The Eurasia Review looks at Japan’s increasing ties to Central Asian countries as it looks to bolster its energy security now that it is questioning its future reliance on nuclear energy.

Japan is increasing its involvement in the Eurasian region, which is occurring through various means such as trade, defence initiatives and gifts and loans. It is also seeking to strengthen relations with the vast majority of the countries within the region, including the Central Asian countries of Azerbaijan, Iran, Turkmenistan, Kazakhstan and Russia who plan on exploiting their Caspian Sea oil and gas fields.

Japan’s economy has already been overtaken by the economy of China, and is likely to be overtaken by India in the near future. The growing economies and global influence of those nations risks compromising Japan’s interests in Eurasia, a major factor in why Japan is taking action in the region now.

Japan issued a US$11 million dollar grant to Azerbaijan earlier this month for the purpose of constructing and repairing fifty schools across the country. Such implementations of soft power from Japan helps give it greater geostrategic clout and increased potential to obtain Azerbaijan’s energy supplies. This is highly significant given the increasing involvement in Eurasia by the majority of the established and growing global powers such as the US, China and the EU. This helps ensure that Japan stays competitive in regional geopolitics as Eurasia’s strategic appeal continues to increase.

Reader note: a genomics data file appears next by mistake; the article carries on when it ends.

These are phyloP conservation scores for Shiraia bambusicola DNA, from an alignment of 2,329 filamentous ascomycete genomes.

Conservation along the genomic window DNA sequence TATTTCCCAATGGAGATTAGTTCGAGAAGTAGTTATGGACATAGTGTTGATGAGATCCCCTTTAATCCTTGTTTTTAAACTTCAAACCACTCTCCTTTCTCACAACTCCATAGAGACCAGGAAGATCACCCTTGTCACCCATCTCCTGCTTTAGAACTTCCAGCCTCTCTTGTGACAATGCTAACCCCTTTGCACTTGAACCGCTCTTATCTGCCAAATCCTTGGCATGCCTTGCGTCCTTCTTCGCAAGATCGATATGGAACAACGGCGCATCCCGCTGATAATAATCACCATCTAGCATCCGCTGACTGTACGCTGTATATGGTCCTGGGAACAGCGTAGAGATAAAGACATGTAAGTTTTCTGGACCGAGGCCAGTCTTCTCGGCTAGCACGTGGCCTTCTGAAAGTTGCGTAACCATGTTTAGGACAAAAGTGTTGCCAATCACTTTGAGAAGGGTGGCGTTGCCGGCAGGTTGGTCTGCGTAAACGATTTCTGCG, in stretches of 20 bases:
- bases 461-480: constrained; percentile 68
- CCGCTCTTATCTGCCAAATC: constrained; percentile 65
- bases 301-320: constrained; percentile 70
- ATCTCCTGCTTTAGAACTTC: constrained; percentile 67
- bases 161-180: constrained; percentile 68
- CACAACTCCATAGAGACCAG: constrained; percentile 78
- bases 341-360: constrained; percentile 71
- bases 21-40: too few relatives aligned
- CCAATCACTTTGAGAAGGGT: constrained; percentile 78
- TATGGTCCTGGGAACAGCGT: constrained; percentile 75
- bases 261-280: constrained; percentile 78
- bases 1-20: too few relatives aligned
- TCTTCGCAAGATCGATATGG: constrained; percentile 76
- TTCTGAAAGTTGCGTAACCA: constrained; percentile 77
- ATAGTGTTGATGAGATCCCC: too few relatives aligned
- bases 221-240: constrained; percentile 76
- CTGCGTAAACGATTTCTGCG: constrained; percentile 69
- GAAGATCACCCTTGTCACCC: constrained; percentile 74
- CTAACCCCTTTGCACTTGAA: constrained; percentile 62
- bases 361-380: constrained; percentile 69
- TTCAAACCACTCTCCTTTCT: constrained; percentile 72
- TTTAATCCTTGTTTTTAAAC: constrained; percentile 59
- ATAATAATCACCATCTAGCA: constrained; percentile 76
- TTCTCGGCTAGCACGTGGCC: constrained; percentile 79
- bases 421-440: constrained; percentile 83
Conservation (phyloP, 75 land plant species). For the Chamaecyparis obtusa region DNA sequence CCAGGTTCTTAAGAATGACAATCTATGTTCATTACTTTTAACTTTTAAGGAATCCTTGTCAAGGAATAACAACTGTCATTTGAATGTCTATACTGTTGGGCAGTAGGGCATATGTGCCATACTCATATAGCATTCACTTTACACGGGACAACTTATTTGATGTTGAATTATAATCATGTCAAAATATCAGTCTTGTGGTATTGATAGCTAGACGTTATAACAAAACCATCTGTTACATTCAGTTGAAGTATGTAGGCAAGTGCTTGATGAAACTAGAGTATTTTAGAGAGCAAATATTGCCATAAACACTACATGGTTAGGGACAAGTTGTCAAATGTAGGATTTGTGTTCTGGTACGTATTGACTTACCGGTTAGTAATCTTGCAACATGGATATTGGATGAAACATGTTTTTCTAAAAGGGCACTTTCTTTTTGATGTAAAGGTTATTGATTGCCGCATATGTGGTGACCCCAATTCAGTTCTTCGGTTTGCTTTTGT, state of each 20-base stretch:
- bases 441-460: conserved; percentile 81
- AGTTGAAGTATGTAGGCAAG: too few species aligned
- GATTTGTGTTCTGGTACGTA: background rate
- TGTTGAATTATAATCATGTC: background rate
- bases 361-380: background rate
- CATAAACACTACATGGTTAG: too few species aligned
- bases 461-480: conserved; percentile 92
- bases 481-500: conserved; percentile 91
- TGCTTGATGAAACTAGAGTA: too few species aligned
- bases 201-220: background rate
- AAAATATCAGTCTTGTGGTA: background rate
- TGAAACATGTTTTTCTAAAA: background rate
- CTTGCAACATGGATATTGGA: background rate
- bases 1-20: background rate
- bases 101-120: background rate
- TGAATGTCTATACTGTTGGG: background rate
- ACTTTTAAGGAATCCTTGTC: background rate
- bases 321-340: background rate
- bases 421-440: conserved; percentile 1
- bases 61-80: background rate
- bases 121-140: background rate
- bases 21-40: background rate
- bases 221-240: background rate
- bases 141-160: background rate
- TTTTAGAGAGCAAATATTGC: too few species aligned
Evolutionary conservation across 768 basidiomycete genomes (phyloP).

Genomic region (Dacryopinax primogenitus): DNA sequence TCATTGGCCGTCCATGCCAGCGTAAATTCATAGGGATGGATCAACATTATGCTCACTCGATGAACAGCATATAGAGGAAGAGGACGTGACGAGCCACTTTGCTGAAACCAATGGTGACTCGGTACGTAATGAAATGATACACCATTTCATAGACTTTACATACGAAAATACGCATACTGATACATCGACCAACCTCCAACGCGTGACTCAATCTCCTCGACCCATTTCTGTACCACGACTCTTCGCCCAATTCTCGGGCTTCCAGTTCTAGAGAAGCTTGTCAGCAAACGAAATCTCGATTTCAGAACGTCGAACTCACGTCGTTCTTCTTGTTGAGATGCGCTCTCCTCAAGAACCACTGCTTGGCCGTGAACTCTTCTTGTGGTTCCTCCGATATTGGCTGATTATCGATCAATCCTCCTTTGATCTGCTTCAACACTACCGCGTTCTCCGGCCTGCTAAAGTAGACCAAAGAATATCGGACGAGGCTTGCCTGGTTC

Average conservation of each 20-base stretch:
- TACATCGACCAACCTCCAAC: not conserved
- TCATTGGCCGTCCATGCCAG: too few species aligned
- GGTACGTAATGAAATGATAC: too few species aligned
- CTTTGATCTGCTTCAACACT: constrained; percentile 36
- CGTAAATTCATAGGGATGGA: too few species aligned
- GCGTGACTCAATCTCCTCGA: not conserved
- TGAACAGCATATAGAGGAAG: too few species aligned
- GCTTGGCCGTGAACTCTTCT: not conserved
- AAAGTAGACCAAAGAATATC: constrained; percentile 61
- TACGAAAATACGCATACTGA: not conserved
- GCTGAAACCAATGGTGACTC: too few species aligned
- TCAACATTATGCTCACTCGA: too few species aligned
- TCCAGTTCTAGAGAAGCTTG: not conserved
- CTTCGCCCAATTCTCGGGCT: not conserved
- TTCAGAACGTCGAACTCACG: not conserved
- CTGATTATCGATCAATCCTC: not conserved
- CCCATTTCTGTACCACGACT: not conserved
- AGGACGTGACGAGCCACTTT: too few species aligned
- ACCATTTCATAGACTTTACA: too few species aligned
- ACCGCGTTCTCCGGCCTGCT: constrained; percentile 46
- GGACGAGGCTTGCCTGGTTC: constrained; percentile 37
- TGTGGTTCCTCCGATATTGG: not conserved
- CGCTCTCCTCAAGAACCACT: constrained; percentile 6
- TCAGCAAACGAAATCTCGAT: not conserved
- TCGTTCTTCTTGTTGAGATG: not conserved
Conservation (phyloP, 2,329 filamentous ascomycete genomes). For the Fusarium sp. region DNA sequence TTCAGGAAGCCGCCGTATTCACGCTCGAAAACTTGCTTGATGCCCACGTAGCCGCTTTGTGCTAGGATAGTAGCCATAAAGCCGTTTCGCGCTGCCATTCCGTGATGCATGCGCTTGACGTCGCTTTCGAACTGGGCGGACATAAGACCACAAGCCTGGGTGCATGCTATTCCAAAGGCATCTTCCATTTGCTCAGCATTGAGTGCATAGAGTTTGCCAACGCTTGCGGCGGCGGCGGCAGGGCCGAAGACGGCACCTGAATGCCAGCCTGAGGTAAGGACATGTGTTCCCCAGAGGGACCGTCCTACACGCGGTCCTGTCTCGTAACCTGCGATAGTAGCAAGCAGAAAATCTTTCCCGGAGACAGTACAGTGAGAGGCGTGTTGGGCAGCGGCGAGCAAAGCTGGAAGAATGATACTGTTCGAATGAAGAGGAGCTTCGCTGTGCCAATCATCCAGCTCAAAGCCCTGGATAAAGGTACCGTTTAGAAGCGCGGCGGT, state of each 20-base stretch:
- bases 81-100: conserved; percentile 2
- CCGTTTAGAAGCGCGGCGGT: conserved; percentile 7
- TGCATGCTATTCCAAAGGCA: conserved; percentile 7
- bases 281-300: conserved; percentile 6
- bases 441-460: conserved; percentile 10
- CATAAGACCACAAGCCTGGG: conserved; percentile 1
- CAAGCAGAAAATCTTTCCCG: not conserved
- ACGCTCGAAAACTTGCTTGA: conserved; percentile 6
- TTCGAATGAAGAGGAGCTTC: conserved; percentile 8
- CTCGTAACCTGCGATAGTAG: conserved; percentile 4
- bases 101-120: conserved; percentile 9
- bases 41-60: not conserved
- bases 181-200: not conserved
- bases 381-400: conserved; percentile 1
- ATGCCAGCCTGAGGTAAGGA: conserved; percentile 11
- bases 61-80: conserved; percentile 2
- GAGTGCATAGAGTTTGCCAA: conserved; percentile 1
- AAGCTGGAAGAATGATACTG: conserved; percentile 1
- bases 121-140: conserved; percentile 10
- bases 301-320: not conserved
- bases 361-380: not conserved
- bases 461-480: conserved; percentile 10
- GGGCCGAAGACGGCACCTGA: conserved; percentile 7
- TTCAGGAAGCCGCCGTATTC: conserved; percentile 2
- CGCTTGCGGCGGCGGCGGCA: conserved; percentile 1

Relations between Japan and Uzbekistan have grown stronger in recent times, largely as a result of Japan’s desire to increase its involvement in Eurasia… The fact that Kazakhstan and Turkmenistan are major energy producers and that Georgia has valuable geostrategic appeal, those that those issues have become a major priority for Japan.

Recently Japan’s former prime minister, Naoto Kan, said that Uzbekistan is “geopolitically a very important country to Japan” as well as “a strategically important partner from the viewpoint of energy and resources.”

As energy security becomes a greater priority for most of the developed world and China and India, Japan is taking initiatives in Eurasia to ensure its energy security concerns are addressed. While Japan’s involvement has been largely low-key, it is hoping to establish strong ties throughout the region to ensure future energy supplies.

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